Europe in Discourse:

Identity, Diversity, Borders


Hellenic American University

Athens, Greece 

September 23rd - 25th 2016



“Now I can see her face” by Clément Jacquard used under  CC BY 2.0 / cropped from original    


3rd International Conference on Europe in Discourse

Tracing Identity through Values, History and Borders

September 23rd - 25th, 2022 in Athens, Greece


Hellenic American University announces the 3rd International Europe in Discourse Conference which will take place in Athens, Greece, September 23-25, 2022. The theme of this year’s Conference is Tracing Identity through Values, History and Borders.

Launched in 2016, Europe in Discourse is an interdisciplinary project that brings together faculty, students, researchers, early-career scholars and professionals to explore what is unique about Europe and why “Europeanness” matters.

EID III re-opens the conversation developed in previous two Conferences about the future of Europe and its identity. As was the case in 2016 and 2018, discourse provides an analytical tool to diagnose the multiple constructions of Europe across contexts, texts, institutional or other.

The third Conference also remains faithful to the conviction that there should be a dialogue between those who talk about Europe and analyze it and those who “do” Europe and shape it. The Conference is therefore an open call to political analysts, communication experts, diplomacy and security experts, public leaders, historians, economists and policymakers from a variety of fields to engage with the Conference themes and submit a contribution along the formats accepted.

More than 70 abstracts received from 27 countries 

The Europe in Discourse III Conference will be streamed LIVE and excerpts may be uploaded to the Conference website and the University’s social media channels. Please review our data privacy notification for information on how we process your personal data.


Tracing Identity through Values, History, and Borders foregrounds values as an ever-present dimension of European identity. If, within Europe, governing also takes place by mobilizing values then there should be consensus that to understand European identity becomes fundamental to trace those core values it draws on. At the same time, the political mobilization of values brought about tensions around what Europeanness means and how differing values had a place in the European sphere. Questions that arise include: does Europe, exert normative power, does it resort to values as functional tools for policy-making (transparency) or does it decide to promote political paradigms (governance)? Which values have been historically mobilized to unite Europeans and shape how others perceive Europe (Europeanization)? How current are the values of the Treaty of Lisbon? Can Europe rely only on soft power to increase its relevance?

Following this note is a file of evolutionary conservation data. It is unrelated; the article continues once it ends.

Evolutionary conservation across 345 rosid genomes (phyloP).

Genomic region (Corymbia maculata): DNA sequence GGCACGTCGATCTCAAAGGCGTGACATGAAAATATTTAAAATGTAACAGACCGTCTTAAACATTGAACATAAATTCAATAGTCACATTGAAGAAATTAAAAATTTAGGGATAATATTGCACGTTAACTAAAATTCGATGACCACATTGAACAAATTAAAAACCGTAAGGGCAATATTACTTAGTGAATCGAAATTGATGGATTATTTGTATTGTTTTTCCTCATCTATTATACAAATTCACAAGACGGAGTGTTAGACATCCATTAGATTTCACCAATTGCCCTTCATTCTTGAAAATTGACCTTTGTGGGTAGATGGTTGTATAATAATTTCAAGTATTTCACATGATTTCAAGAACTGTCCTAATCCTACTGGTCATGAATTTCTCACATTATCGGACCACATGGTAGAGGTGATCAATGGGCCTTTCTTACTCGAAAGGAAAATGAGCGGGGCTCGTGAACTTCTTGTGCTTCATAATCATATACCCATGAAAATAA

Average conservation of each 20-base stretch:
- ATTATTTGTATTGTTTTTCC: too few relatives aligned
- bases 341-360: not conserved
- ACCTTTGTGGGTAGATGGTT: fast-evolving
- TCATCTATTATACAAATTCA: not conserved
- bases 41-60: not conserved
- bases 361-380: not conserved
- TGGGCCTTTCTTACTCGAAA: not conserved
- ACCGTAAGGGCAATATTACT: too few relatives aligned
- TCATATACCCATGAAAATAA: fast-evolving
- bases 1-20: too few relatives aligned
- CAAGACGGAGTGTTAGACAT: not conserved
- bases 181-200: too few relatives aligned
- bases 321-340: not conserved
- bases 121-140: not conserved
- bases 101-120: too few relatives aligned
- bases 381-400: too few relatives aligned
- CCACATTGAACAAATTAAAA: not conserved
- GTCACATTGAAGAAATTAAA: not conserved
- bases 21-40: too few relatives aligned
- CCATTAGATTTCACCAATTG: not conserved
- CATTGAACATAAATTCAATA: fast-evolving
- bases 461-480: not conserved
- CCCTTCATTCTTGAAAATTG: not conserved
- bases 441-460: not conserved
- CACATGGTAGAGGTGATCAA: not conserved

Values, however, cannot be stripped from history as they are clearly expressed in social and historical change and transformed through such change. Values, therefore, form the backdrop against which a call to legitimization of European action is played out.

The topic of borders, invites us to consider European identity spatially. This has often been framed in terms of state territorialities but there have been calls for a renewed approach with a spatial demarcation of Europe that is less “hard”. While the European Union, as an institutional space of policymaking, is associated with borders, Europeanness, does not necessarily imply a spatial mark. It is not identified with a specific location but always draws more on a collective archive from a shared values-based past. In the post-Lisbon treaty era, therefore, Europe and the European Union may need to balance the need for “hard” borders with the recognition that a values-based European Union may require “soft” b-ordering.

These three closely intersecting dimensions are informing current debates about European identity and raise important questions: Can the often-powerful ties between Euroscepticism and populism derail the project of European integration? How transformative has Brexit been for the European Union? Does the European Union exert a normative values-based legitimization (governing by values)? If so, what are the linguistic and, therefore, communicative tokens of this? What are the diverse values that each nation state contributes to the European Union and how are these values discursively reflected? How aligned are the so-called imagined and experienced Europe particularly after Brexit?

  • Professor Michel Foucher, Foundation Maison des Sciences de l'Homme
  • Professor Evanthis Hatzivassiliou, National and Kapodistrian University of Athens
  • Professor Juliane House, Hellenic American University
  • Professor George Pagoulatos, Athens University of Economics and Business and Director of ELIAMEP
  • Professor George Prevelakis, Panthéon-Sorbonne University, Permanent Representative of Greece to OECD
  • Professor Federico Romero, European University Institute
  • Professor Ruth Wodak, University of Lancaster




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